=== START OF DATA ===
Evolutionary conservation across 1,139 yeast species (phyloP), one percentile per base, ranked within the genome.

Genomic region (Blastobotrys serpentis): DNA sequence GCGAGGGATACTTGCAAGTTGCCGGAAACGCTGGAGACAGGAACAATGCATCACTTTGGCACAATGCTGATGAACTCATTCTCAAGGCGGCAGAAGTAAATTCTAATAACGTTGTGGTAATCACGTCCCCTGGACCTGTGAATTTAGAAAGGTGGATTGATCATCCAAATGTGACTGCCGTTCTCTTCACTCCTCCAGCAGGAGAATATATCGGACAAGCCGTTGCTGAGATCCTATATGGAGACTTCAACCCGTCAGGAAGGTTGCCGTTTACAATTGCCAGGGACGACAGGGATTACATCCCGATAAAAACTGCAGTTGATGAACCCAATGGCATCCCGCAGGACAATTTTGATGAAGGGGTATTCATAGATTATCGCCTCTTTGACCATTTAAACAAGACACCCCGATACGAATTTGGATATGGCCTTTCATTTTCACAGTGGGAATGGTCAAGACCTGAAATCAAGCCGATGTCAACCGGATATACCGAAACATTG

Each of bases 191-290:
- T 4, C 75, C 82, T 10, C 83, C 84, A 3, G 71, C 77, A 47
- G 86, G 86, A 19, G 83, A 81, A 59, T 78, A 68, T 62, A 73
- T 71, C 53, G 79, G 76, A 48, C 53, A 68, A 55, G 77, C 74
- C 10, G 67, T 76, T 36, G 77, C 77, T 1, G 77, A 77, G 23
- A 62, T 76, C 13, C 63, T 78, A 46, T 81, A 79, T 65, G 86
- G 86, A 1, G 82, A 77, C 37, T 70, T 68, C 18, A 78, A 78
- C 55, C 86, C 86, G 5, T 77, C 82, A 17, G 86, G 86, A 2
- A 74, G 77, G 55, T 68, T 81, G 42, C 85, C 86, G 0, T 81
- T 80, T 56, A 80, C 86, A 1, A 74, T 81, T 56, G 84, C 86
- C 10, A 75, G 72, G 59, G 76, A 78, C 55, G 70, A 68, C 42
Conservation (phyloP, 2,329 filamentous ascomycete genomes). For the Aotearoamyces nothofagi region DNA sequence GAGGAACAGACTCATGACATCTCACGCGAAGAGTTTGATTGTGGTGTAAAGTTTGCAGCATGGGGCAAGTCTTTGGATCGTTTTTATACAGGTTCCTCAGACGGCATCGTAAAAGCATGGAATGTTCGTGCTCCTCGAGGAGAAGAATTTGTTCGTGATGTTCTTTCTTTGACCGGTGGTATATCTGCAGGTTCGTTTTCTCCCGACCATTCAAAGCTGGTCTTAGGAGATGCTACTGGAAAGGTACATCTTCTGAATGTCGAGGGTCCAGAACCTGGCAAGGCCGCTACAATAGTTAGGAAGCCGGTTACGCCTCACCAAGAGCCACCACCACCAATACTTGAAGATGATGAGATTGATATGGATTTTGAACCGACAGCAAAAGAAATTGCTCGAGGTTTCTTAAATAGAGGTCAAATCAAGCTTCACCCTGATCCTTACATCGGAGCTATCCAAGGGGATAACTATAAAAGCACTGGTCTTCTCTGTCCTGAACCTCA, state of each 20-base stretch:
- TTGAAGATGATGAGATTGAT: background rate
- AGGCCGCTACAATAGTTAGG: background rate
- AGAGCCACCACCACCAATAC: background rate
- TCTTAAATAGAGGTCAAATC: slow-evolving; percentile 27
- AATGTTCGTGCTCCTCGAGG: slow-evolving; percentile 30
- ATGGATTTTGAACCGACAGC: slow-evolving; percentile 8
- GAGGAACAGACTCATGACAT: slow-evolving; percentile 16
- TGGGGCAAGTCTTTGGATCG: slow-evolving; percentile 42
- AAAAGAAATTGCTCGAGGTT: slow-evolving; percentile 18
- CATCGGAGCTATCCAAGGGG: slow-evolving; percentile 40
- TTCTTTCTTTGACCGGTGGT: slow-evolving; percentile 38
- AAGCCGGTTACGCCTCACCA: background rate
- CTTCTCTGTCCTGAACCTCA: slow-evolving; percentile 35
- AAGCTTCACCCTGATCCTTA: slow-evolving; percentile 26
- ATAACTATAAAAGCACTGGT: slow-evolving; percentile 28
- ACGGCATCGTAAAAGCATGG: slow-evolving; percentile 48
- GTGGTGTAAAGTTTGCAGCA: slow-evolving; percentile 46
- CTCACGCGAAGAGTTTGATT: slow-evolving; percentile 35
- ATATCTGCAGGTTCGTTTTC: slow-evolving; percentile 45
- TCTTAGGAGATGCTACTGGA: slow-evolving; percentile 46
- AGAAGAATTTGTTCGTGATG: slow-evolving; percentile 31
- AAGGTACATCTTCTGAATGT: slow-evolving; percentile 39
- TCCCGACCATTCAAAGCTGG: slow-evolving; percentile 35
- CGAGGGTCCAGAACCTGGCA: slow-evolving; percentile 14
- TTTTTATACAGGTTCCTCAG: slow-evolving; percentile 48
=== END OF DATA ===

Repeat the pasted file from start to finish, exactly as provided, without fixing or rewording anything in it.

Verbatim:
Evolutionary conservation across 1,139 yeast species (phyloP), one percentile per base, ranked within the genome.

Genomic region (Blastobotrys serpentis): DNA sequence GCGAGGGATACTTGCAAGTTGCCGGAAACGCTGGAGACAGGAACAATGCATCACTTTGGCACAATGCTGATGAACTCATTCTCAAGGCGGCAGAAGTAAATTCTAATAACGTTGTGGTAATCACGTCCCCTGGACCTGTGAATTTAGAAAGGTGGATTGATCATCCAAATGTGACTGCCGTTCTCTTCACTCCTCCAGCAGGAGAATATATCGGACAAGCCGTTGCTGAGATCCTATATGGAGACTTCAACCCGTCAGGAAGGTTGCCGTTTACAATTGCCAGGGACGACAGGGATTACATCCCGATAAAAACTGCAGTTGATGAACCCAATGGCATCCCGCAGGACAATTTTGATGAAGGGGTATTCATAGATTATCGCCTCTTTGACCATTTAAACAAGACACCCCGATACGAATTTGGATATGGCCTTTCATTTTCACAGTGGGAATGGTCAAGACCTGAAATCAAGCCGATGTCAACCGGATATACCGAAACATTG

Each of bases 191-290:
- T 4, C 75, C 82, T 10, C 83, C 84, A 3, G 71, C 77, A 47
- G 86, G 86, A 19, G 83, A 81, A 59, T 78, A 68, T 62, A 73
- T 71, C 53, G 79, G 76, A 48, C 53, A 68, A 55, G 77, C 74
- C 10, G 67, T 76, T 36, G 77, C 77, T 1, G 77, A 77, G 23
- A 62, T 76, C 13, C 63, T 78, A 46, T 81, A 79, T 65, G 86
- G 86, A 1, G 82, A 77, C 37, T 70, T 68, C 18, A 78, A 78
- C 55, C 86, C 86, G 5, T 77, C 82, A 17, G 86, G 86, A 2
- A 74, G 77, G 55, T 68, T 81, G 42, C 85, C 86, G 0, T 81
- T 80, T 56, A 80, C 86, A 1, A 74, T 81, T 56, G 84, C 86
- C 10, A 75, G 72, G 59, G 76, A 78, C 55, G 70, A 68, C 42
Conservation (phyloP, 2,329 filamentous ascomycete genomes). For the Aotearoamyces nothofagi region DNA sequence GAGGAACAGACTCATGACATCTCACGCGAAGAGTTTGATTGTGGTGTAAAGTTTGCAGCATGGGGCAAGTCTTTGGATCGTTTTTATACAGGTTCCTCAGACGGCATCGTAAAAGCATGGAATGTTCGTGCTCCTCGAGGAGAAGAATTTGTTCGTGATGTTCTTTCTTTGACCGGTGGTATATCTGCAGGTTCGTTTTCTCCCGACCATTCAAAGCTGGTCTTAGGAGATGCTACTGGAAAGGTACATCTTCTGAATGTCGAGGGTCCAGAACCTGGCAAGGCCGCTACAATAGTTAGGAAGCCGGTTACGCCTCACCAAGAGCCACCACCACCAATACTTGAAGATGATGAGATTGATATGGATTTTGAACCGACAGCAAAAGAAATTGCTCGAGGTTTCTTAAATAGAGGTCAAATCAAGCTTCACCCTGATCCTTACATCGGAGCTATCCAAGGGGATAACTATAAAAGCACTGGTCTTCTCTGTCCTGAACCTCA, state of each 20-base stretch:
- TTGAAGATGATGAGATTGAT: background rate
- AGGCCGCTACAATAGTTAGG: background rate
- AGAGCCACCACCACCAATAC: background rate
- TCTTAAATAGAGGTCAAATC: slow-evolving; percentile 27
- AATGTTCGTGCTCCTCGAGG: slow-evolving; percentile 30
- ATGGATTTTGAACCGACAGC: slow-evolving; percentile 8
- GAGGAACAGACTCATGACAT: slow-evolving; percentile 16
- TGGGGCAAGTCTTTGGATCG: slow-evolving; percentile 42
- AAAAGAAATTGCTCGAGGTT: slow-evolving; percentile 18
- CATCGGAGCTATCCAAGGGG: slow-evolving; percentile 40
- TTCTTTCTTTGACCGGTGGT: slow-evolving; percentile 38
- AAGCCGGTTACGCCTCACCA: background rate
- CTTCTCTGTCCTGAACCTCA: slow-evolving; percentile 35
- AAGCTTCACCCTGATCCTTA: slow-evolving; percentile 26
- ATAACTATAAAAGCACTGGT: slow-evolving; percentile 28
- ACGGCATCGTAAAAGCATGG: slow-evolving; percentile 48
- GTGGTGTAAAGTTTGCAGCA: slow-evolving; percentile 46
- CTCACGCGAAGAGTTTGATT: slow-evolving; percentile 35
- ATATCTGCAGGTTCGTTTTC: slow-evolving; percentile 45
- TCTTAGGAGATGCTACTGGA: slow-evolving; percentile 46
- AGAAGAATTTGTTCGTGATG: slow-evolving; percentile 31
- AAGGTACATCTTCTGAATGT: slow-evolving; percentile 39
- TCCCGACCATTCAAAGCTGG: slow-evolving; percentile 35
- CGAGGGTCCAGAACCTGGCA: slow-evolving; percentile 14
- TTTTTATACAGGTTCCTCAG: slow-evolving; percentile 48